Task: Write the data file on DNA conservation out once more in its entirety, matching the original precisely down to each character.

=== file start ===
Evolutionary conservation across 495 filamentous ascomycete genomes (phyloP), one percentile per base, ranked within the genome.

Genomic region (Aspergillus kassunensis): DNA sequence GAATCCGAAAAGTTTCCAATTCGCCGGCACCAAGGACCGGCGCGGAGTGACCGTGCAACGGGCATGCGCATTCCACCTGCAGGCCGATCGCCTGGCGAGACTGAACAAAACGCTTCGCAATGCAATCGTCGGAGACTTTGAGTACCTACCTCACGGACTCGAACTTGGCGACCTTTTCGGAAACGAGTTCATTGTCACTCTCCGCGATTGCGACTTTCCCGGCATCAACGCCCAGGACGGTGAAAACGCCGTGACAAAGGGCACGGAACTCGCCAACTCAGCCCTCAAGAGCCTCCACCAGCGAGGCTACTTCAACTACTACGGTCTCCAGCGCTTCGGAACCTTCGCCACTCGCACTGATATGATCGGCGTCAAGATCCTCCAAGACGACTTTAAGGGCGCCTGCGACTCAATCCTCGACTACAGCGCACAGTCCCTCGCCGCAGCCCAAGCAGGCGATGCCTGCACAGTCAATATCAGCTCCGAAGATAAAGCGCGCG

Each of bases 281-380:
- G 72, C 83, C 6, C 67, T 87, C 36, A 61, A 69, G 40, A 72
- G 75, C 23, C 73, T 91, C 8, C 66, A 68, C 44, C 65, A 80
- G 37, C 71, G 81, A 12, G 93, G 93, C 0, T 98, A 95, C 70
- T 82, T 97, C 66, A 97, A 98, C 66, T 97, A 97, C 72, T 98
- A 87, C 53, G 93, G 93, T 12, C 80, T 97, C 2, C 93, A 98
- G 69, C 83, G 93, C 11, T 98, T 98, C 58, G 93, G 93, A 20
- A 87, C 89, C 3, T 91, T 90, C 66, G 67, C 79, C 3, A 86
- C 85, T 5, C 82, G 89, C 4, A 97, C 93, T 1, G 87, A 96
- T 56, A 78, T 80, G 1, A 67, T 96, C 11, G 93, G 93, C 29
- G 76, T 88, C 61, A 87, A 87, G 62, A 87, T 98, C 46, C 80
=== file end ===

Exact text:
Evolutionary conservation across 495 filamentous ascomycete genomes (phyloP), one percentile per base, ranked within the genome.

Genomic region (Aspergillus kassunensis): DNA sequence GAATCCGAAAAGTTTCCAATTCGCCGGCACCAAGGACCGGCGCGGAGTGACCGTGCAACGGGCATGCGCATTCCACCTGCAGGCCGATCGCCTGGCGAGACTGAACAAAACGCTTCGCAATGCAATCGTCGGAGACTTTGAGTACCTACCTCACGGACTCGAACTTGGCGACCTTTTCGGAAACGAGTTCATTGTCACTCTCCGCGATTGCGACTTTCCCGGCATCAACGCCCAGGACGGTGAAAACGCCGTGACAAAGGGCACGGAACTCGCCAACTCAGCCCTCAAGAGCCTCCACCAGCGAGGCTACTTCAACTACTACGGTCTCCAGCGCTTCGGAACCTTCGCCACTCGCACTGATATGATCGGCGTCAAGATCCTCCAAGACGACTTTAAGGGCGCCTGCGACTCAATCCTCGACTACAGCGCACAGTCCCTCGCCGCAGCCCAAGCAGGCGATGCCTGCACAGTCAATATCAGCTCCGAAGATAAAGCGCGCG

Each of bases 281-380:
- G 72, C 83, C 6, C 67, T 87, C 36, A 61, A 69, G 40, A 72
- G 75, C 23, C 73, T 91, C 8, C 66, A 68, C 44, C 65, A 80
- G 37, C 71, G 81, A 12, G 93, G 93, C 0, T 98, A 95, C 70
- T 82, T 97, C 66, A 97, A 98, C 66, T 97, A 97, C 72, T 98
- A 87, C 53, G 93, G 93, T 12, C 80, T 97, C 2, C 93, A 98
- G 69, C 83, G 93, C 11, T 98, T 98, C 58, G 93, G 93, A 20
- A 87, C 89, C 3, T 91, T 90, C 66, G 67, C 79, C 3, A 86
- C 85, T 5, C 82, G 89, C 4, A 97, C 93, T 1, G 87, A 96
- T 56, A 78, T 80, G 1, A 67, T 96, C 11, G 93, G 93, C 29
- G 76, T 88, C 61, A 87, A 87, G 62, A 87, T 98, C 46, C 80